REVIEW PAPER
Measuring the effects of night-shift work on cardiac autonomic modulation: an appraisal of heart rate variability metrics
Anne M. Fink 1  
 
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University of Illinois at Chicago, Chicago, USA (Center for Sleep and Health Research, College of Nursing)
CORRESPONDING AUTHOR
Anne M. Fink   

University of Illinois at Chicago, Center for Sleep and Health Research, College of Nursing, 845 S Damen Ave, Room 750, Chicago IL 60612, USA
Online publication date: 2020-05-19
 
Int J Occup Med Environ Health 2020;33(4):409–425
 
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Night-shift workers may develop poor cardiovascular health. Studies about heart rate variability (HRV) metrics could identify risk factors in this population and be used to examine the effectiveness of interventions for optimizing the health of night-shift workers. The purpose of this review was to examine the use of HRV methodologies in studies about night-shift work. Overall, 34 articles met the selection criteria and underwent a methodological critique. The main conclusion across these studies was that night-shift work could increase the sympathetic influences on the variability between heartbeats. In many cases, however, important methodological details were omitted (e.g., the number and duration of electrocardiogram recordings, sampling rates, R–R segment duration, wavelet transform methods). Recommendations include adding measures of disease outcomes, using ≥250 Hz sampling rates and 600-s R–R segments, and measuring sleep and circadian rhythms. With these approaches, researchers can design investigations that identify therapeutic targets for improving the health of night-shift workers. Int J Occup Med Environ Health. 2020;33(4):409–25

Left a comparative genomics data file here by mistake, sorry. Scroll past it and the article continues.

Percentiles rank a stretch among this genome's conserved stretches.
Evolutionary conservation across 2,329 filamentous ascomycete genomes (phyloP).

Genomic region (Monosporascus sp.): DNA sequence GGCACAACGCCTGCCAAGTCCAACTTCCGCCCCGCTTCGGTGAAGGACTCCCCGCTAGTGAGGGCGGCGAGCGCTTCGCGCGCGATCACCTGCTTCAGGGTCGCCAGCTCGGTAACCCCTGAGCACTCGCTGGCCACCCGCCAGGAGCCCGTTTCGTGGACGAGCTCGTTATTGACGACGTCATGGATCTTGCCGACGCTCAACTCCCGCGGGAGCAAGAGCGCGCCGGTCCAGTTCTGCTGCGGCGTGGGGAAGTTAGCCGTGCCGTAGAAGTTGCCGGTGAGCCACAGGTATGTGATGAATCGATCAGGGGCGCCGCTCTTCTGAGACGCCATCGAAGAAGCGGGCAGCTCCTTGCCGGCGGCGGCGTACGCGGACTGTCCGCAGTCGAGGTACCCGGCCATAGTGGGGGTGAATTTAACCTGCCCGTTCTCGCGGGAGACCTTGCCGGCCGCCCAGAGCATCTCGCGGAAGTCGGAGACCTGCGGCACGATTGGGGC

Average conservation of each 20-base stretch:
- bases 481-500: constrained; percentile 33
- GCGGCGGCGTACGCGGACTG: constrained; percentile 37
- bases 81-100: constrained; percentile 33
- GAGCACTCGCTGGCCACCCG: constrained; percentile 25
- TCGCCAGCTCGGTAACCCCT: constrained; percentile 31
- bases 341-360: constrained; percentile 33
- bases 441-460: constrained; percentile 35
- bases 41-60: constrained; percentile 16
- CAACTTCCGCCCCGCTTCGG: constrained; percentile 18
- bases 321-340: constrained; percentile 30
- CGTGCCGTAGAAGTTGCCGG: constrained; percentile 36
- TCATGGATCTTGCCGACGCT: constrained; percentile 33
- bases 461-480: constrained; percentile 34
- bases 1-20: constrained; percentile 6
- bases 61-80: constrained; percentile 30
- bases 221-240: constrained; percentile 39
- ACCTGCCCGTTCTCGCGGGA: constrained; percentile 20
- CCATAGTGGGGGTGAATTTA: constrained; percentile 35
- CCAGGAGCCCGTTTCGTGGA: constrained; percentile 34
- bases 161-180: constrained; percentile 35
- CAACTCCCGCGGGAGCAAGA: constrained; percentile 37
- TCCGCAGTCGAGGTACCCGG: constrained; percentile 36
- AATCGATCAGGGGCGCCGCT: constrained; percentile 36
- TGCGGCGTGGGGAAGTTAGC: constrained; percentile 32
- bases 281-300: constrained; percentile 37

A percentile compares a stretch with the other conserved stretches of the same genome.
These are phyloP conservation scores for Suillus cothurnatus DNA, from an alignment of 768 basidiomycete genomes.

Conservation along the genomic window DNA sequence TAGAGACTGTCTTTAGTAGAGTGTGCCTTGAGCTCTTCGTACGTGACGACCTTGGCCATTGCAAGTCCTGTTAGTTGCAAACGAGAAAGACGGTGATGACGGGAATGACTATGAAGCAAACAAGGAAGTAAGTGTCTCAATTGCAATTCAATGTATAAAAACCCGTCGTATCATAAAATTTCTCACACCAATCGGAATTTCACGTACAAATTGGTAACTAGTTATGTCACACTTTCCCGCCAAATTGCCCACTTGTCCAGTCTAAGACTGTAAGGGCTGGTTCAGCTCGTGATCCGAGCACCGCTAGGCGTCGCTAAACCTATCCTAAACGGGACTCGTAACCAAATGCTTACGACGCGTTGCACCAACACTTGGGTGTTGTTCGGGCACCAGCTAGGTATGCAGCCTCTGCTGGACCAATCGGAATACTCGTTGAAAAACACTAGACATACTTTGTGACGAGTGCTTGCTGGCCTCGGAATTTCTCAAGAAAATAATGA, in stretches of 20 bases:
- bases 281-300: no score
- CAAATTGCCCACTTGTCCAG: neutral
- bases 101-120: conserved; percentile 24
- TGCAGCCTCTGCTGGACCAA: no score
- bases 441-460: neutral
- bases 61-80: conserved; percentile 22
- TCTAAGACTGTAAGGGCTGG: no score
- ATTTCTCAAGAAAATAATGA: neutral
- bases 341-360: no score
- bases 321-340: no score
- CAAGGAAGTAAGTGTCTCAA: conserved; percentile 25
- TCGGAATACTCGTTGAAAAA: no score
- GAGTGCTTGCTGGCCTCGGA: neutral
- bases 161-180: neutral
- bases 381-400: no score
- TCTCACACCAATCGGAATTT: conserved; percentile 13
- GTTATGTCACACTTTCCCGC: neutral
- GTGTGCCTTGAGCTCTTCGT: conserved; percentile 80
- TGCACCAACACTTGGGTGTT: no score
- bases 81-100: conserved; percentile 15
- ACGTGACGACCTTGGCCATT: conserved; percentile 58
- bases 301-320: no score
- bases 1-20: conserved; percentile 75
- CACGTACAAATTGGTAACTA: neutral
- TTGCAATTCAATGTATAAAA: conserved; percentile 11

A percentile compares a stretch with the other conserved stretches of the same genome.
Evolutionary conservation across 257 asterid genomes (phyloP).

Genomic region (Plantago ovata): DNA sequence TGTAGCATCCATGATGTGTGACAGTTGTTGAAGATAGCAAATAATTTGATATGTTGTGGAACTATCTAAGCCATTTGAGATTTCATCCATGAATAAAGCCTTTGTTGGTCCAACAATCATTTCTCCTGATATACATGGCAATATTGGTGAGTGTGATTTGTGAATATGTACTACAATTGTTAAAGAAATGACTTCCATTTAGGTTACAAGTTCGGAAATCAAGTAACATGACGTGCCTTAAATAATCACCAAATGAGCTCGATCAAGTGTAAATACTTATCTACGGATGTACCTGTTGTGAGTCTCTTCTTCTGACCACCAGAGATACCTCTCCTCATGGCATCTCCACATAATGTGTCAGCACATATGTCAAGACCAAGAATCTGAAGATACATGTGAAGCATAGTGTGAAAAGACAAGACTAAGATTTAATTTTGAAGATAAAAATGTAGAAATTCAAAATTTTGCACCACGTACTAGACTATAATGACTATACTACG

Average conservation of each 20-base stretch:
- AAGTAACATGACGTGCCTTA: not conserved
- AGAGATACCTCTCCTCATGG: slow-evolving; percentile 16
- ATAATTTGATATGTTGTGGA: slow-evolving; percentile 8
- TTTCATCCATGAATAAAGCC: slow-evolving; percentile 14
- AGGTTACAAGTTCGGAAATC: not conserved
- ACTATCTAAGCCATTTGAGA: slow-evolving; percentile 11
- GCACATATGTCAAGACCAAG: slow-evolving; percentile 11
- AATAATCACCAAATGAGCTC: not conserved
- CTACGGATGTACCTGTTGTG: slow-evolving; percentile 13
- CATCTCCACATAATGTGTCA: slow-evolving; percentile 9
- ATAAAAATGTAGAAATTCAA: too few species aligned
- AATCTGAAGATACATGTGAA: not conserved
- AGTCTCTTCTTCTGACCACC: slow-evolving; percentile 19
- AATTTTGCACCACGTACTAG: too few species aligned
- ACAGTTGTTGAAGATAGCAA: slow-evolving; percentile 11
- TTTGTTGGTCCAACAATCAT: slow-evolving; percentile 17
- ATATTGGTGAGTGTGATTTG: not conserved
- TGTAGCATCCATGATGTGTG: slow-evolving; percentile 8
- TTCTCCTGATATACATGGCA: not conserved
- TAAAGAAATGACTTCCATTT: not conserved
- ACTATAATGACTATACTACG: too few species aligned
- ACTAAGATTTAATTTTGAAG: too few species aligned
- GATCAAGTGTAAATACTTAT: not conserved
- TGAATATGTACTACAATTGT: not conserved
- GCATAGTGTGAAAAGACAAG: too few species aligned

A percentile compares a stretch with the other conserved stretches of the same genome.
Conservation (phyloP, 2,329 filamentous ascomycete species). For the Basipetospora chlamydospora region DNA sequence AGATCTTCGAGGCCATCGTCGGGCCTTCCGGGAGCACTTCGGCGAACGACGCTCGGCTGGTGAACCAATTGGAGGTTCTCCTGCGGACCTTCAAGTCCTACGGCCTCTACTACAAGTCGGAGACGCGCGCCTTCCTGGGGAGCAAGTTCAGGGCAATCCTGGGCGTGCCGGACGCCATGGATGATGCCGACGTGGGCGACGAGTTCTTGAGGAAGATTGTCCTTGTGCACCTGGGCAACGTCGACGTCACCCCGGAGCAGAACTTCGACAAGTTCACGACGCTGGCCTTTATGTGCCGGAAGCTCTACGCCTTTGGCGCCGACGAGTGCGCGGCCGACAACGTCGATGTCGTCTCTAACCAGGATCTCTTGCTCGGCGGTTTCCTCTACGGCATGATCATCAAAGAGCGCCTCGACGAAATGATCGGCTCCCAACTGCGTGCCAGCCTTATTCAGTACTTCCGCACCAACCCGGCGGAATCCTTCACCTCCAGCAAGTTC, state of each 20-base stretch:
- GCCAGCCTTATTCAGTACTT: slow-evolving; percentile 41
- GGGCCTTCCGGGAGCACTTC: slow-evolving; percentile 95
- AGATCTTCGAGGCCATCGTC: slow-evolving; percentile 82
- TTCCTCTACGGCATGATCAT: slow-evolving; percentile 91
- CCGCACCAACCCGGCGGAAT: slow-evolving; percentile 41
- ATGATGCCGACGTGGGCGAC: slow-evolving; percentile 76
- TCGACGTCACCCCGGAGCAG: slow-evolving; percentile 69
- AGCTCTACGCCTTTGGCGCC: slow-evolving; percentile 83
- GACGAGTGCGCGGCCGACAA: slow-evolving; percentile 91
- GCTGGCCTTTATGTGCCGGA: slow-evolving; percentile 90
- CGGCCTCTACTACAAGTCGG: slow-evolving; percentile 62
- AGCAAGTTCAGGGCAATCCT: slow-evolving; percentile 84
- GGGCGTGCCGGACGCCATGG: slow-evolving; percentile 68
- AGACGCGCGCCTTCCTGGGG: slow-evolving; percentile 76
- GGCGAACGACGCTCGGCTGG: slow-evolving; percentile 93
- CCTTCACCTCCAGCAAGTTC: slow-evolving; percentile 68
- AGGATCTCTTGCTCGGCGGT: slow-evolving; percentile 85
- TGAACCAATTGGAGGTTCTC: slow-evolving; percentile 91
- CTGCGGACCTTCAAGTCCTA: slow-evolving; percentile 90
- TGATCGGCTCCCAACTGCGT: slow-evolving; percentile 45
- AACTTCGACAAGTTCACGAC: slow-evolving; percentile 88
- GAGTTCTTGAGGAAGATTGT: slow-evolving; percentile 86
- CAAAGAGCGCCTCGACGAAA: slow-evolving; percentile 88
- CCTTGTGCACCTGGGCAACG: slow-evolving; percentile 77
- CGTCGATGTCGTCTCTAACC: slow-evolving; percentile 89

eISSN:1896-494X
ISSN:1232-1087